Winner's Circle

Building Community through Physical Space: A Visual Ethnography of College Union Utilization by Community College Transfer Students

By Zane S. Reif, Ph.D., Texas Tech University & recipient of a TACUSPA Research Development Grant

When discussing a successful student transition from a community college environment to a four-year institution, the campus environment can be addressed in three main settings:  peer interaction, classroom environment, and the physical environment.  In particular, the physical environment is an important factor because it is the first thing students are exposed to upon arrival to a college campus, whether it is part of a tour or orientation session (Strange & Banning, 2001).  Students notice the beauty, cleanliness, and friendliness of the green spaces, buildings, and people that make of the campus community (Stewart, 2012; Strange & Banning, 2001).  They are drawn to spaces that enable them to witness and participate in social interactions or involvement opportunities that will ultimately be an indication of whether or not they feel comfortable enough to join or commit to that particular community (Kuh & Whitt, 1988; Griffith, 1994; and Strange & Banning, 2001).  Boyer (1990) studied campus life and drew conclusions that the appearance of the campus was one of the biggest factors in a student’s decision to enroll.  If the physical environment is critical to a student’s first impression of campus, college administrators need to understand the individual characteristics that encompass these various surroundings and how they can be created or transformed (Stewart, 2012).

The Association of College Unions International ([ACUI], 2009) attests that a college union can serve as a beacon for this community engagement; therefore, the college union may be a valuable tool in helping students feel a deeper connection to their transfer institution, especially those individuals transferring from a community college environment.  If a sense of community can be created within or around specific facilities, like a college union, there is a possibility that it might have positive effects on the ability of this transfer population to interact with fellow students and engage in activities or programs (Strange & Banning, 2001).  Since Cohen, Brawer, and Kisker (2014) indicate that large populations of community college students are seeking to transfer to four-year institutions, it is important that these students feel like they matter once they arrive at an institution, and that they have adequate and appropriate space to interact with other students on campus (Schlossberg, 1989).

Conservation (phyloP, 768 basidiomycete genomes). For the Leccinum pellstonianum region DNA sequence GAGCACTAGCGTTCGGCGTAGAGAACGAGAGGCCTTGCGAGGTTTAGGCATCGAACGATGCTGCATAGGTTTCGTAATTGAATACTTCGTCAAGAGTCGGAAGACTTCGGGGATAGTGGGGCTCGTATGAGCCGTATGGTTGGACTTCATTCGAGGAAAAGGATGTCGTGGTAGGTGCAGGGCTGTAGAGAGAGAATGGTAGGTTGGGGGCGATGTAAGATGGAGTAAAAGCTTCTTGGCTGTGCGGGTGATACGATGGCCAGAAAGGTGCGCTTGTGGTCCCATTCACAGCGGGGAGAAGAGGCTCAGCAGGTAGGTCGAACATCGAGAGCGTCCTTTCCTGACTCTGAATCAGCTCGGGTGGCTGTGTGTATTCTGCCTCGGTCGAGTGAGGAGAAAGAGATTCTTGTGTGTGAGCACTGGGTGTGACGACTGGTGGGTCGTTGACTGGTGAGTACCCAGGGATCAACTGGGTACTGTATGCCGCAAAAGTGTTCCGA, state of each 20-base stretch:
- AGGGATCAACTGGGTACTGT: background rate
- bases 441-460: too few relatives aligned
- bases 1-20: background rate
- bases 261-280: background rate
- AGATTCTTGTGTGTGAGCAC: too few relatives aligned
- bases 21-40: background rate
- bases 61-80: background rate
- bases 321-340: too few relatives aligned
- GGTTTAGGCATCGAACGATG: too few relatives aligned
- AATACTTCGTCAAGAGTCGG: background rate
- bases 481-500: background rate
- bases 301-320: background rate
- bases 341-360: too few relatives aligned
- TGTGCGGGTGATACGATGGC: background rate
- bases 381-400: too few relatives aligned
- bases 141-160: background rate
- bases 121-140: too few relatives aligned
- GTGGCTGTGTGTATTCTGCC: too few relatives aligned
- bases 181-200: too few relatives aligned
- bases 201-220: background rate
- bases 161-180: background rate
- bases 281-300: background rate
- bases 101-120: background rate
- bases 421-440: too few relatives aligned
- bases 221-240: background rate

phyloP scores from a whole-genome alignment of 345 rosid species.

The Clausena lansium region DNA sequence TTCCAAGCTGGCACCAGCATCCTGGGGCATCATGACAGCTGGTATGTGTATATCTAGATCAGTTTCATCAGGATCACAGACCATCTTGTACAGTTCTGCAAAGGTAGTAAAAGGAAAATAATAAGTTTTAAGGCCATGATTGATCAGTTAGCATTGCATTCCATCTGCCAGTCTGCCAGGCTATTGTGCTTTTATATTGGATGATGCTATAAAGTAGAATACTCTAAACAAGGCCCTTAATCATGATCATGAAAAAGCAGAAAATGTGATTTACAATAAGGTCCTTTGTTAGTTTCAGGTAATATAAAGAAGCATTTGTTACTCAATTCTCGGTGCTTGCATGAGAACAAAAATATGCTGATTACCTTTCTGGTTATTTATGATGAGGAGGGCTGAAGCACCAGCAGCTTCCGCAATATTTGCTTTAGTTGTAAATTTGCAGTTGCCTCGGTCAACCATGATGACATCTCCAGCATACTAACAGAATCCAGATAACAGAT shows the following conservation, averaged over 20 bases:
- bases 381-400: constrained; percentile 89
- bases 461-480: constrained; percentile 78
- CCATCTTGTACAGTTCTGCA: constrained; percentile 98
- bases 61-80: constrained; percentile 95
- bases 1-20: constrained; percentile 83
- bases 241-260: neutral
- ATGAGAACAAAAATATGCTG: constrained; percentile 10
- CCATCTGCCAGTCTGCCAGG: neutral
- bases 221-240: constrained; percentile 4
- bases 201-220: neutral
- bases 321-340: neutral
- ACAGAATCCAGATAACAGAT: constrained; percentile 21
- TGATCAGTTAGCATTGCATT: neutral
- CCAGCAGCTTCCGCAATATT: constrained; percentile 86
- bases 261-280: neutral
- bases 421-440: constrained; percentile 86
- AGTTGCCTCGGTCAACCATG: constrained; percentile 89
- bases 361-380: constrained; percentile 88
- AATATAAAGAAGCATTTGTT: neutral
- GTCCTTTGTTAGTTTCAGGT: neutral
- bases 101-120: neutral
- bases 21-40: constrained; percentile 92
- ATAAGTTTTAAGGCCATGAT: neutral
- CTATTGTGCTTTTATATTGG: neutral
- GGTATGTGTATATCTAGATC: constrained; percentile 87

In the spring of 2013, a doctoral study was developed to gain an understanding of how and if college unions can create community for transfer students from a community college during their initial exposure and enrollment at a four-year institution. The research examined specific observations and reflections of recent transfer students in order to understand their experiences with community, especially since these students sought a connection or sense of belonging with their new institution. In addition, the study analyzed the physical layouts and aesthetics of the college union to see if there were common attributes that are similar for community building.  The qualitative research study used semi-structured interviews and a visual ethnography technique from 11 different students to examine pictures and reflections on current physical space within the college union.  More specifically, the study was a participatory action research (PAR) project or “self-reflective inquiry undertaken by these participants in social relationship with one another in or order to improve some condition or situation with which they are involved” (Berg, 2007, p. 223).  In this instance, the action component was the discussion of a new facility and how changes could be made to reflect better or more ideal physical space for these social interactions and involvement opportunities.  The interviews were coded to find common themes and the data was used to determine how the college union designed and arranged for physical space to create community.  Additionally, the photographs provide a visual representation and catalyst for directed discussion and reflection on these distinct spaces.